A Star is Reborn: Kristen Johnston's Gutsy Comeback

By Joe Schrank 03/08/12

After nearly dying from a Vicodin addiction, the irrepressible Kristen Johnston is back with a blistering new memoir, a hit new show, and a candid interview with The Fix.

Kristen Johnston
Kristen Johnston in 2006: "I was killing myself."

Kristen Johnston was 28 she was cast as John Lithgow's co-star in the runaway hit sitcom, 3rd Rock From the Sun. Suddenly famous, the statuesque beauty was unprepared to handle the pressure. After popping an endless array of pain pills, she almost died in a London hospital when an ulcer in her stomach exploded while she was set to star in a new show on London's West End. Johnston's new book, Guts: The Endless Follies and Tiny Triumphs of a Giant Disaster, is a profane, outrageous, tragic, hilarious and often disturbing portrait of an addict who nearly succumbed to her disease. (Read an exclusive excerpt here.) We sat down with the actress at her apartment in Manhattan for the interview. As her drooling pit-bull Pink dozed placidly beside her, Johnston described coming clean about her addiction (on David Letterman, no less), her regrets about a youth lost to drinking in Wisconsin, and her work with a new foundation, SLAM (Sober, Learning and Motivation), that's lobbying New York City to open a sober high school. We recently taped her as she read her book to a rapt audience of recovering addicts at an event hosted by The Fix.

Joe Schrank: Addiction in the media tends to have a pretty familiar story arc: hero falls from grace, hero learns a lesson, hero never does it again and everybody loves hero.

Kristen Johnston: And then hero writes a book about it! [Laughs}

But you make it clear that you’re very much a work in progress, that you haven't really solved your addiction.

God knows, I could relapse in a second. And I just might, after this interview. Kidding! No, really, I think one of the biggest things is that most people write the book after they’ve had the arrest, or the DUI, or the public shame, and it’s the mea culpa moment. People would ask me, why are you exposing yourself? No one knows you’re an addict, you don’t have to tell the story. Or at least my mom says that. But I am sick of that cycle. I am sick of the fact that people think it’s just actors or Whitney Houston. It is your neighbor, it’s your postman, it’s your son, it’s your daughter. It’s not just narcissistic actors.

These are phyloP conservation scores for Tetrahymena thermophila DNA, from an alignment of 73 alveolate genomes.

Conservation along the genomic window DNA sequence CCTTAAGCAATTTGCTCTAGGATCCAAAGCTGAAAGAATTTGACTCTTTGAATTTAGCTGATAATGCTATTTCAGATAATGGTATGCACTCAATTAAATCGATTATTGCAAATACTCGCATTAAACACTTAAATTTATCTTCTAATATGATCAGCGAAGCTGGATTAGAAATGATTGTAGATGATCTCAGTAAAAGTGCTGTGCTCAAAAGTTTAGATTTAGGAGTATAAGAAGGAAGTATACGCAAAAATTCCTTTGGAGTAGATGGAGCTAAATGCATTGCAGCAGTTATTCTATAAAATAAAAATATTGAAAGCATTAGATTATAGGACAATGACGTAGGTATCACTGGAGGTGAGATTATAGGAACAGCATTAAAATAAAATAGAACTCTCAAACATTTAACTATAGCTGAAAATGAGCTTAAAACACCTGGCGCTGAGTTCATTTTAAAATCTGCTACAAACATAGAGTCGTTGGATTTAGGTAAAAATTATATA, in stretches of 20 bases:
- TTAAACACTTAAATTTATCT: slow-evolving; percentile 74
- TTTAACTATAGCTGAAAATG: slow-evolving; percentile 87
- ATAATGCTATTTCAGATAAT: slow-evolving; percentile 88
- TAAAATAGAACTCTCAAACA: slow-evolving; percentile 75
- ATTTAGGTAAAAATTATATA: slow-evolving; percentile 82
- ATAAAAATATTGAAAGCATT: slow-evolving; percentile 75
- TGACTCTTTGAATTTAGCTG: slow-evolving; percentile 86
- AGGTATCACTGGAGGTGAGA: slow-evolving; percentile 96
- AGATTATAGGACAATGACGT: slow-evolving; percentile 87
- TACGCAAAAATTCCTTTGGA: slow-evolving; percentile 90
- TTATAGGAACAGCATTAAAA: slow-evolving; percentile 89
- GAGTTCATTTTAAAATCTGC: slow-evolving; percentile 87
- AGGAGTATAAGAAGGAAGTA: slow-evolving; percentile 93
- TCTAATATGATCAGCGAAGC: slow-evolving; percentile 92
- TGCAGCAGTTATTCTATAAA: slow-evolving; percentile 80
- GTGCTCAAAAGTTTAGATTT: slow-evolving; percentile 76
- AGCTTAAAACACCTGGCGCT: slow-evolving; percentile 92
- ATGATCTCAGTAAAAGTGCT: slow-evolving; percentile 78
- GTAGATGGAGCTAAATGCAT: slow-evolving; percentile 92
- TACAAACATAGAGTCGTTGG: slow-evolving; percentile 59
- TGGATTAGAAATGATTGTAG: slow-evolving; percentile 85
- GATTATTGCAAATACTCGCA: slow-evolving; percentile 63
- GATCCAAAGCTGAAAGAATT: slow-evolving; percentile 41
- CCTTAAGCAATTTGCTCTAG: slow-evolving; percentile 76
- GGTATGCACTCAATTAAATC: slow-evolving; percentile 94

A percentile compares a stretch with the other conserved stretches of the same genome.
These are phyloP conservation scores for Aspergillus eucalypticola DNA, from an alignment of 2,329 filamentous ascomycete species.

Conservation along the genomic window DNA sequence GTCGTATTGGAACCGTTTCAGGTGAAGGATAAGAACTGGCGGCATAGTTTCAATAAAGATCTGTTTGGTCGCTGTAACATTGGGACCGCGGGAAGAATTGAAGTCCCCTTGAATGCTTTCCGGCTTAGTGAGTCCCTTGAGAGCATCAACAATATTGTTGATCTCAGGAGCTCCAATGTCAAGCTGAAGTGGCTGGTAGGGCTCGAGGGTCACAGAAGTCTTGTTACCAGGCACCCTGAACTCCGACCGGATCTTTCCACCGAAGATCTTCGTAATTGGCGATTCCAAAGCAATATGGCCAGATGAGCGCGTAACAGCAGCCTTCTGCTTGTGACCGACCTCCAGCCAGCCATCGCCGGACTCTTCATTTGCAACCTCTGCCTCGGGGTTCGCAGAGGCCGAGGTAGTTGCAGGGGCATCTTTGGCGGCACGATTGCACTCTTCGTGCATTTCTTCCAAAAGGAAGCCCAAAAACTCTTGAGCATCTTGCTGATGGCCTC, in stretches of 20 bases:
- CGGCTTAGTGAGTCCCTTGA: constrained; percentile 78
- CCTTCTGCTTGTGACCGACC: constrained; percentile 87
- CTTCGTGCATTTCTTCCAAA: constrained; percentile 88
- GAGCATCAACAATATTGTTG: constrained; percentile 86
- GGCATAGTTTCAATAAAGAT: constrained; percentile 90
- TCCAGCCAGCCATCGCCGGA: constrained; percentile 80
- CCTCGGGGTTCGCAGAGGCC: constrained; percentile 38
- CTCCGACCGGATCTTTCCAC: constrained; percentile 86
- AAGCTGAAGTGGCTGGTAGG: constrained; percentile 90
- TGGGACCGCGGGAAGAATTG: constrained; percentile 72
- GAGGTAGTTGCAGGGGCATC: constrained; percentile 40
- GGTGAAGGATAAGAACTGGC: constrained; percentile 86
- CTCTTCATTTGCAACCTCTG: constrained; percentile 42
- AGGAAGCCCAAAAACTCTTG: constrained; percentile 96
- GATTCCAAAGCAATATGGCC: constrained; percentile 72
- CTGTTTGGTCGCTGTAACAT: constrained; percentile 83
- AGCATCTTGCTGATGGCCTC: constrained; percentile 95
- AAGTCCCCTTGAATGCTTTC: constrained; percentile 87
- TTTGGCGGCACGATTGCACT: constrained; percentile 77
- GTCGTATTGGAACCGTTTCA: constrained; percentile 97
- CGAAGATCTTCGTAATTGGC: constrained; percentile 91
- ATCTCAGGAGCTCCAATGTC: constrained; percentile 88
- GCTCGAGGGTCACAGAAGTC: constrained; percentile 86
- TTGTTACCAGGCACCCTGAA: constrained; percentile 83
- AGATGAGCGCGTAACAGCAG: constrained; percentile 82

I had the first sane thought that I’d had in like eight years: I was like, there are people outside who are not thinking, “Oh my God, when is my next prescription?"

I get that question a lot—why are so many actors addicts?

Please. When I go into an AA meeting, there’s like one other actor.

I suppose if people followed accountants around with cameras, they’d say, ”Why are there so many accountants addicts?”

I think actors like me are predisposed to addiction. It’s somebody with low self-esteem and yet a desperate need for approval, and now a little disposable income; it’s a tough combination of things. And actors do become a cliché. You know, I just couldn’t believe it the moment I realized I had become one. I was like, I can’t be a pill-popping actress. That’s so embarrassing. But the bottom line is, so are a lot of people. That’s kind of what the first chapter in Guts is about—I’m not trying to take the piss out of anybody, but you know, everybody is an addict in some way.

So you think of addiction as having a range?

Well, I think everybody is addicted to something. People will say to me, “Oh my god, my brother’s in so much trouble, let me tell you what he did yesterday.” I’m like, “I don’t need to hear it: he’s just an addict.” And they’re like “No, but he’s really bad.” No, he’s just an addict. That’s it.